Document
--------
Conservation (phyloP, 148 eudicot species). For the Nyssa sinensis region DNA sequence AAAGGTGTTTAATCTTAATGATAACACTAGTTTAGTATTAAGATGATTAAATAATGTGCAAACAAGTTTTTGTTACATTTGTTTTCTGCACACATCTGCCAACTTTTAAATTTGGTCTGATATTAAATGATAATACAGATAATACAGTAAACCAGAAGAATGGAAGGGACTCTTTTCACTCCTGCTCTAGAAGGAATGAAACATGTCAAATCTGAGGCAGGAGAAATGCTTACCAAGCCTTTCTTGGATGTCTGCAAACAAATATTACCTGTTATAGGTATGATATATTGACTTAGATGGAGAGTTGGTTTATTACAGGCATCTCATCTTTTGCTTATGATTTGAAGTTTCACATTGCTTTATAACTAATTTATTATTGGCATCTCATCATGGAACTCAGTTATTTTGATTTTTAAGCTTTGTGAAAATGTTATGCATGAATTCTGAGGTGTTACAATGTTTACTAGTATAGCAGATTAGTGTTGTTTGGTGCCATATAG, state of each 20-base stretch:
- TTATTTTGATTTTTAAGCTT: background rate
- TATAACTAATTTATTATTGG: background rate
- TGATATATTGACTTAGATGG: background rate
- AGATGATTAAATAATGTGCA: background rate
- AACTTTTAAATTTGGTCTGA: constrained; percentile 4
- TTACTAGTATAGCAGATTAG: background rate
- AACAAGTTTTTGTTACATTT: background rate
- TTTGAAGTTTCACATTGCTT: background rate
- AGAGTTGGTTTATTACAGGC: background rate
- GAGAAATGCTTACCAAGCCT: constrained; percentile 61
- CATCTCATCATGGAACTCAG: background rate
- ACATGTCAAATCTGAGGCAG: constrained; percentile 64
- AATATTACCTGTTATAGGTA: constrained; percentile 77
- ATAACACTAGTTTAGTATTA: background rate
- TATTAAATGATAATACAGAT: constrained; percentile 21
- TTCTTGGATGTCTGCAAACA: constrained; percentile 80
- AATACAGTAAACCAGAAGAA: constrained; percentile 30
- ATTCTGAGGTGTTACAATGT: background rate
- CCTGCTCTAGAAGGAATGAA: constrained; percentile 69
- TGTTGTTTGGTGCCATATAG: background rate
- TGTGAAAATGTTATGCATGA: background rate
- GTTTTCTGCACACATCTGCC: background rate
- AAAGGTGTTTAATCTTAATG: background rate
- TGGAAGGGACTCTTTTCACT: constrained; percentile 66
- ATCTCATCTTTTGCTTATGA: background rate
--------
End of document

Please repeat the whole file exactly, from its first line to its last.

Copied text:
Conservation (phyloP, 148 eudicot species). For the Nyssa sinensis region DNA sequence AAAGGTGTTTAATCTTAATGATAACACTAGTTTAGTATTAAGATGATTAAATAATGTGCAAACAAGTTTTTGTTACATTTGTTTTCTGCACACATCTGCCAACTTTTAAATTTGGTCTGATATTAAATGATAATACAGATAATACAGTAAACCAGAAGAATGGAAGGGACTCTTTTCACTCCTGCTCTAGAAGGAATGAAACATGTCAAATCTGAGGCAGGAGAAATGCTTACCAAGCCTTTCTTGGATGTCTGCAAACAAATATTACCTGTTATAGGTATGATATATTGACTTAGATGGAGAGTTGGTTTATTACAGGCATCTCATCTTTTGCTTATGATTTGAAGTTTCACATTGCTTTATAACTAATTTATTATTGGCATCTCATCATGGAACTCAGTTATTTTGATTTTTAAGCTTTGTGAAAATGTTATGCATGAATTCTGAGGTGTTACAATGTTTACTAGTATAGCAGATTAGTGTTGTTTGGTGCCATATAG, state of each 20-base stretch:
- TTATTTTGATTTTTAAGCTT: background rate
- TATAACTAATTTATTATTGG: background rate
- TGATATATTGACTTAGATGG: background rate
- AGATGATTAAATAATGTGCA: background rate
- AACTTTTAAATTTGGTCTGA: constrained; percentile 4
- TTACTAGTATAGCAGATTAG: background rate
- AACAAGTTTTTGTTACATTT: background rate
- TTTGAAGTTTCACATTGCTT: background rate
- AGAGTTGGTTTATTACAGGC: background rate
- GAGAAATGCTTACCAAGCCT: constrained; percentile 61
- CATCTCATCATGGAACTCAG: background rate
- ACATGTCAAATCTGAGGCAG: constrained; percentile 64
- AATATTACCTGTTATAGGTA: constrained; percentile 77
- ATAACACTAGTTTAGTATTA: background rate
- TATTAAATGATAATACAGAT: constrained; percentile 21
- TTCTTGGATGTCTGCAAACA: constrained; percentile 80
- AATACAGTAAACCAGAAGAA: constrained; percentile 30
- ATTCTGAGGTGTTACAATGT: background rate
- CCTGCTCTAGAAGGAATGAA: constrained; percentile 69
- TGTTGTTTGGTGCCATATAG: background rate
- TGTGAAAATGTTATGCATGA: background rate
- GTTTTCTGCACACATCTGCC: background rate
- AAAGGTGTTTAATCTTAATG: background rate
- TGGAAGGGACTCTTTTCACT: constrained; percentile 66
- ATCTCATCTTTTGCTTATGA: background rate